Ed says the great jobs of tomorrow will be in the fields of science, technology, engineering, and math. There’s a strong demand for graduates in those fields. That’s why it is critically important for all of our young people to get a solid education in math and science.
However, students with disabilities face formidable challenges in the classroom. For example, much of the information in math and science curriculums is presented visually. This is a barrier to success for kids with visual impairments.
Over the last year, Ed and the accessibility tribe here at SAS have been working to solve these problems. They have created a variety of charts, graphs, and maps that support tactile and auditory interaction.
The technology is still under development. However, it is now possible for totally blind students to access SAS data visualizations on Apple touchscreen devices using the built-in Voiceover screen reader. As a blind student drags her finger around the screen, she hears a description of each feature of the data visualization.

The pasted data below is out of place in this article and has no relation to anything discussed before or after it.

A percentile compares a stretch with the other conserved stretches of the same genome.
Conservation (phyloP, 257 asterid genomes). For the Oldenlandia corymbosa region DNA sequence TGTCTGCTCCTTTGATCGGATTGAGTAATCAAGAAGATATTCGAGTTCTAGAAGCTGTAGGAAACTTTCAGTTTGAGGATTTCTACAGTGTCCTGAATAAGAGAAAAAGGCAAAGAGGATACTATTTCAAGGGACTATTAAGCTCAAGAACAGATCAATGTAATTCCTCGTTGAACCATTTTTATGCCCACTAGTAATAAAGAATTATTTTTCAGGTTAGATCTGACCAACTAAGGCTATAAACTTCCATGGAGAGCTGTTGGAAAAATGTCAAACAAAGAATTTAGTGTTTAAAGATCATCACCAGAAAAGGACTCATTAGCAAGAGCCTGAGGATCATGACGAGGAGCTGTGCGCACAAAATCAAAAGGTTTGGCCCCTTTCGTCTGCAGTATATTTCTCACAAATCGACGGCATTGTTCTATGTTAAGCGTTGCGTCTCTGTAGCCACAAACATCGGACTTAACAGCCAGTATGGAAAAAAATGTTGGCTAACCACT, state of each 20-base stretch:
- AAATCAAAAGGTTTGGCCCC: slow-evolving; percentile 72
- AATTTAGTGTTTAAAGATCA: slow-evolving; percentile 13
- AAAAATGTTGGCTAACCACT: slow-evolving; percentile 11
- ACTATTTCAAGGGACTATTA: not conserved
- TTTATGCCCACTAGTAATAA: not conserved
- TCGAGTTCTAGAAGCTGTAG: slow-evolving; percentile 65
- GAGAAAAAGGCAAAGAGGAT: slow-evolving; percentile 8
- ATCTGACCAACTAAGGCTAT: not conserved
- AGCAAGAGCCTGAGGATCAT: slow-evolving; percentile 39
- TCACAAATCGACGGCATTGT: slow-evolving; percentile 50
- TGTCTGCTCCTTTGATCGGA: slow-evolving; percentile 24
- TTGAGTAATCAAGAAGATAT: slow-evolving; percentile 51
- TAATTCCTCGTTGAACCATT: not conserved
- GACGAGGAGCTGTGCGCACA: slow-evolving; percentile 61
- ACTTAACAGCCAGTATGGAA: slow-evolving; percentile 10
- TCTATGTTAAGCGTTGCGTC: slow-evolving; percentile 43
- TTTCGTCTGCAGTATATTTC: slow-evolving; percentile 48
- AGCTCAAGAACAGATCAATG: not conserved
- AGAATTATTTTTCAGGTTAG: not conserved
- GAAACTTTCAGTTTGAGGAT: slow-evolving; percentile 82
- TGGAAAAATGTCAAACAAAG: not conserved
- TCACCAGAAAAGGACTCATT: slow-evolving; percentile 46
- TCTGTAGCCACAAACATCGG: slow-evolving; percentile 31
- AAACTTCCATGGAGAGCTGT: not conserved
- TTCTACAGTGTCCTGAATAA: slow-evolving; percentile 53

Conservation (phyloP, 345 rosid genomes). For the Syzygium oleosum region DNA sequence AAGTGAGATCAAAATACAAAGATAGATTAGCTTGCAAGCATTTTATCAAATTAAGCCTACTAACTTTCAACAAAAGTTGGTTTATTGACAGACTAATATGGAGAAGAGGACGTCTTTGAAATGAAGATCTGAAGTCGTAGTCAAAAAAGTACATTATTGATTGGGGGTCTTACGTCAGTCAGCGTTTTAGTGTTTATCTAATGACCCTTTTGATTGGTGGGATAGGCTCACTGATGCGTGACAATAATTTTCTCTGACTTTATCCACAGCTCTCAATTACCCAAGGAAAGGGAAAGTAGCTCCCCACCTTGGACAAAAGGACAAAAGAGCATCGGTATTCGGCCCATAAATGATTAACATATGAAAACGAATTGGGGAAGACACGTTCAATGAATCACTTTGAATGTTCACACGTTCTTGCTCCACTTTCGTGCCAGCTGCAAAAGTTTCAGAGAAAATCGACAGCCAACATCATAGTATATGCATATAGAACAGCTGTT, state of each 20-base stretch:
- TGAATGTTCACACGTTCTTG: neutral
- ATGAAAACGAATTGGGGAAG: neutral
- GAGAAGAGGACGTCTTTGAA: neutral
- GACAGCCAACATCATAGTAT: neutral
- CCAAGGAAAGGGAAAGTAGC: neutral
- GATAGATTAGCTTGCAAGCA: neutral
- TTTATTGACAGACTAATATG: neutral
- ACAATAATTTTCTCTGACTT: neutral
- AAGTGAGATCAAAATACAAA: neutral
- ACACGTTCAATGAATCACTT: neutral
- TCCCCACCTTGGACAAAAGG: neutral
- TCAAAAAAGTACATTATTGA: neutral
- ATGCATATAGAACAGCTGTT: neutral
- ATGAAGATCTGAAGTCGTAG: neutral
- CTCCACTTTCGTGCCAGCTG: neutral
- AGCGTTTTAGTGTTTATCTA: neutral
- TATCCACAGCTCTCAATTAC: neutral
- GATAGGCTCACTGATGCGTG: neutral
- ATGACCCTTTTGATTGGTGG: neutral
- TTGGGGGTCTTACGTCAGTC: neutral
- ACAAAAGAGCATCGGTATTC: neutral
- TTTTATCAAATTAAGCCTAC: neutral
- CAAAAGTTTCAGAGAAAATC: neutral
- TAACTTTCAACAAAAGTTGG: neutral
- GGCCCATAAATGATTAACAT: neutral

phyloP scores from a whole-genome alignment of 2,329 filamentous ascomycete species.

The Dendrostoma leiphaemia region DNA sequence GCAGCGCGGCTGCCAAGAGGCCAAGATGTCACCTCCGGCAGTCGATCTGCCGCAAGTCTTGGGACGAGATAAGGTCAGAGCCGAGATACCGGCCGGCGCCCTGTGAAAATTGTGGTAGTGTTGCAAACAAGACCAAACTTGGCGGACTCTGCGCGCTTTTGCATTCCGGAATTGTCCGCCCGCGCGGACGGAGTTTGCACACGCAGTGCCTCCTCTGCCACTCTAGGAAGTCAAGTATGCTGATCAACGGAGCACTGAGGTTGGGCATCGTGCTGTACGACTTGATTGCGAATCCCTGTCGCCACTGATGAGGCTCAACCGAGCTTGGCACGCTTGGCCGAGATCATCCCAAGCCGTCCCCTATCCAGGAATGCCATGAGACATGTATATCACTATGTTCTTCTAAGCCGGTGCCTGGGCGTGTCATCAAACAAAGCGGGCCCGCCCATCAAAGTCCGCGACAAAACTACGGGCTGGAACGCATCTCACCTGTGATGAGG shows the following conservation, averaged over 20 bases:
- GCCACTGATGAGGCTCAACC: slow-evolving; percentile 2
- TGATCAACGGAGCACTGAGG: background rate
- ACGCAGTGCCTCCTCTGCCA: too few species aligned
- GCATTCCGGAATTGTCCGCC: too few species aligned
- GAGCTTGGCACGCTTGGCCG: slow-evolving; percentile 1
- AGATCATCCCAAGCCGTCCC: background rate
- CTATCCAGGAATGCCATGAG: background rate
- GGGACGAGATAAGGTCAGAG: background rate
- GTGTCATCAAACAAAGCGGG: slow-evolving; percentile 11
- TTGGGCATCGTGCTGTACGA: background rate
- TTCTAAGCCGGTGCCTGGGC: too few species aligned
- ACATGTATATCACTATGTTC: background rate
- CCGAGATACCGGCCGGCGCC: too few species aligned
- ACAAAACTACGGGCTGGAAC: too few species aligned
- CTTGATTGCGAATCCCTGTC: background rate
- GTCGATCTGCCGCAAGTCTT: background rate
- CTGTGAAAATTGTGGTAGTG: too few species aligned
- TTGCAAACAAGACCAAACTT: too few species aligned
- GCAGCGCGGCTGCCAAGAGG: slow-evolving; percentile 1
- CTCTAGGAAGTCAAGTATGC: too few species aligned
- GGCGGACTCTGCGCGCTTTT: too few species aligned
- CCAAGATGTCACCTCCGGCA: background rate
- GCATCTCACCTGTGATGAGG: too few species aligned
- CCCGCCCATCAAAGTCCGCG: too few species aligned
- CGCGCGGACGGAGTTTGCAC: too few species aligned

This technology could be a real game-changer for students with visual impairments. Check out the SAS Global Forum paper on this topic and download the SAS macro that produces accessible scatter plots using SAS/GRAPH to see the code. Ed will post a video of a demo soon.
As a result of this work, SAS was nominated for the White House Champions of Change award for STEM Equality for Americans with Disabilities. Ed and I were honored to represent SAS during the awards ceremony at the White House on May 7th.
We had a blast in Washington, D.C. and it was really cool to go to the White House. However, the highlight of my trip was the Washington Monument. When I saw that thing I wanted to mark it so bad I couldn’t see straight. I tried my best to pull Ed over to it. He wouldn’t let me get there. I’m not supposed to mark territory when I’m working, but I really really wanted to claim that beautiful thing as my own! Oh well, maybe next time.